Median income runs well below the national average, but helpfully, a dollar goes pretty far. Residents pay almost 22% less for housing-related costs, including rents and mortgages, than does the average American, according to the Cost of Living Index. Transportation costs are about 16% cheaper in Danville, and locals enjoy significant savings on groceries and health care, too.
Benton Harbor, Mich.
- Cost of living: 12.8% below U.S. average
- City population: 9,920
- Median household income: $20,232
- Median home value: $66,100
- Unemployment rate: 14%
Benton Harbor sits by the shores of Lake Michigan about 50 miles west of Kalamazoo, which is one of the cheapest larger cities in the U.S. The small town's biggest claim to fame is that it's home to Whirlpool (WHR), the global manufacturer of washers, dryers, refrigerators and a range of other home appliances.
But despite being host to a Fortune 500 company, Benton Harbor offers a cost of living that's almost 13% below the national average.
True, median income is far below the U.S. level, and the unemployment rate is higher than the national rate. Poverty and crime are also high in Benton Harbor – factors that contribute to a median home price that's an eye-popping $163,600 below average. Indeed, housing-related costs, including rents and mortgages, are 34% cheaper in the city.
Neighboring St. Joseph, about the same size as Benton Harbor, is a popular beach resort town with significantly higher household incomes and home values.
- Cost of living: 14% below U.S. average
- City population: 38,602
- Median household income: $32,807
- Median home value: $83,700
- Unemployment rate: 10.5%
Meridian was rebuilt from 1890 to 1930 after being almost totally destroyed in the Civil War. As a result, it has not one but nine registered historic districts. The Highland Park Dentzel Carousel, dating back to 1909, is one of the more whimsical ones.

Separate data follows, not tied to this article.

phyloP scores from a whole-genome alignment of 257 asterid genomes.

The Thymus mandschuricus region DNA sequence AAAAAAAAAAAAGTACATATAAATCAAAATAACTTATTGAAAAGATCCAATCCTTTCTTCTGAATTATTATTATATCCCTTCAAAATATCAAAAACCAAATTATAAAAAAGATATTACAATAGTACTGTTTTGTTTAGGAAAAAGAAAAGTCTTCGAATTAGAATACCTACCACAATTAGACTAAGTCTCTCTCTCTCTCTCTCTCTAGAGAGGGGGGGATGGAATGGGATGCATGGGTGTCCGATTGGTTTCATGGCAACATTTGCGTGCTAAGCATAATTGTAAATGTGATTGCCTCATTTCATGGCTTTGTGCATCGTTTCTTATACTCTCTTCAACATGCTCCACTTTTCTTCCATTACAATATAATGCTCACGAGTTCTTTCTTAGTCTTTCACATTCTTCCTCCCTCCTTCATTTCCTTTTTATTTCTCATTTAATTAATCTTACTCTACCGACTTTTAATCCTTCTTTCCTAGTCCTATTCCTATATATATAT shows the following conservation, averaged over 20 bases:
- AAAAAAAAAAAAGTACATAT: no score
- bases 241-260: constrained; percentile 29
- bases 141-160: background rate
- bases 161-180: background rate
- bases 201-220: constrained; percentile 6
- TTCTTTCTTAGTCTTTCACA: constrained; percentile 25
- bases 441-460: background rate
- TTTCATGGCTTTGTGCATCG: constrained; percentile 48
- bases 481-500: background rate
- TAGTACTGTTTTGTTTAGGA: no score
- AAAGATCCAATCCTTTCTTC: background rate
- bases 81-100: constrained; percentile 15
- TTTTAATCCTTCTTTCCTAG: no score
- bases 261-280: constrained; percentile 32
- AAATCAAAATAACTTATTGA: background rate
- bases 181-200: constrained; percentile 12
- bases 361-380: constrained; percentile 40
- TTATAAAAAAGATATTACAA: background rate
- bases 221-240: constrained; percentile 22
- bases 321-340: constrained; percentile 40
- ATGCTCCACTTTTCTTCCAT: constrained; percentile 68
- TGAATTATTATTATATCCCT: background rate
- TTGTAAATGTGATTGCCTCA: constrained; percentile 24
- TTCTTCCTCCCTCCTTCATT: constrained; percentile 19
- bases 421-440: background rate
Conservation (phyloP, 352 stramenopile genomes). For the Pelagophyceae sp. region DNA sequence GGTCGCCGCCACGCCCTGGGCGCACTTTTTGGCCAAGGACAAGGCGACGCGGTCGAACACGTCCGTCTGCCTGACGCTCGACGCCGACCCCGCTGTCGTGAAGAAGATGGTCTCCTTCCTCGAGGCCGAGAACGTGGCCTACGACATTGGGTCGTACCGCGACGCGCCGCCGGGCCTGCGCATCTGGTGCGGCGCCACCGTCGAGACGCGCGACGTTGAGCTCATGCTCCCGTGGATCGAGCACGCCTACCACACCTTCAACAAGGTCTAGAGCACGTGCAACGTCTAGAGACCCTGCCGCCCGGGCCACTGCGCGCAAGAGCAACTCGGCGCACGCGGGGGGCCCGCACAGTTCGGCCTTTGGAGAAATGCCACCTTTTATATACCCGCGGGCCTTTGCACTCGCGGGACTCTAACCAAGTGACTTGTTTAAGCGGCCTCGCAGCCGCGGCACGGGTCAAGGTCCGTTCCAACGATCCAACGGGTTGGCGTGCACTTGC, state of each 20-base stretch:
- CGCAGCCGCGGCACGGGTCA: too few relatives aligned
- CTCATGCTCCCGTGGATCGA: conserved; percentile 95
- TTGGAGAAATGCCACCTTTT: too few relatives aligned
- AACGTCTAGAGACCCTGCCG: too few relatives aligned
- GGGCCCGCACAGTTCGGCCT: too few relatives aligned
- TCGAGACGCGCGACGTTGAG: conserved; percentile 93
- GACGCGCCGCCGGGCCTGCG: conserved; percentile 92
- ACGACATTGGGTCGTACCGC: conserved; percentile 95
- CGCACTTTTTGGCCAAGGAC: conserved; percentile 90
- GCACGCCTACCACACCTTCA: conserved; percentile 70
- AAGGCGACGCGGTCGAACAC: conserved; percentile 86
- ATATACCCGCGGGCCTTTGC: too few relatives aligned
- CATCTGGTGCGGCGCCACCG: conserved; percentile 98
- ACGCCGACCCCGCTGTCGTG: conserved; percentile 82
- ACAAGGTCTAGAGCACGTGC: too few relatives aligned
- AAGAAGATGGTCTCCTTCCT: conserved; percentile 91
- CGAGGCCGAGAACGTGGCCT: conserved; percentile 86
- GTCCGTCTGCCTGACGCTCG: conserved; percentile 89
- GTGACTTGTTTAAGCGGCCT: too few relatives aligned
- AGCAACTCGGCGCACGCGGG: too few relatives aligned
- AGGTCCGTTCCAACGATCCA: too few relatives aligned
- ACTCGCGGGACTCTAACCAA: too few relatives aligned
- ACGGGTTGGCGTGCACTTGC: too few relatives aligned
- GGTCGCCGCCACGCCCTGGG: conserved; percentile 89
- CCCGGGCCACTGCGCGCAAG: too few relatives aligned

Meridian's other claim to fame is as the birthplace of Jimmie Rodgers, known as the "Father of Country Music." Music remains a centerpiece of Meridian's cultural scene to this day.
Today, the federal government plays an important role in its economic life, as Naval Air Station Meridian and Key Field are two of the largest employers. Happily, the men and women in uniform, and Meridian's civilian citizens, catch a break on expenses. The city's cost of living stands 14% below the U.S. average, led by comparatively cheap housing costs. Indeed, housing expenses are a third lower than what the average American pays.
- Cost of living: 14.6% below U.S. average
- City population: 25,127
- Median household income: $45,841
- Median home value: $90,100
- Unemployment rate: 12.1%
Burlington sits on the Mississippi River, about 165 miles east of Des Moines. Manufacturing has long been a staple of the area economy, but a number of major employers have left over the years. Today, top employers include Great River Health System and American Ordnance, which makes ammunition for the U.S. military.
Although utilities in Burlington are about 11% more expensive than the national average and health care costs are roughly in line, inexpensive housing is where Burlington really shines. Housing-related costs are 35% cheaper compared to what the average American pays. Rents, on average, are 40% lower than the national average.
True, median incomes are $16,096 less than the national average, but then, the median home price is cheaper by almost $140,000.
- Cost of living: 15.6% below U.S. average
- City population: 13,101
- Median household income: $33,224
- Median home value: $86,800
- Unemployment rate: 14.3%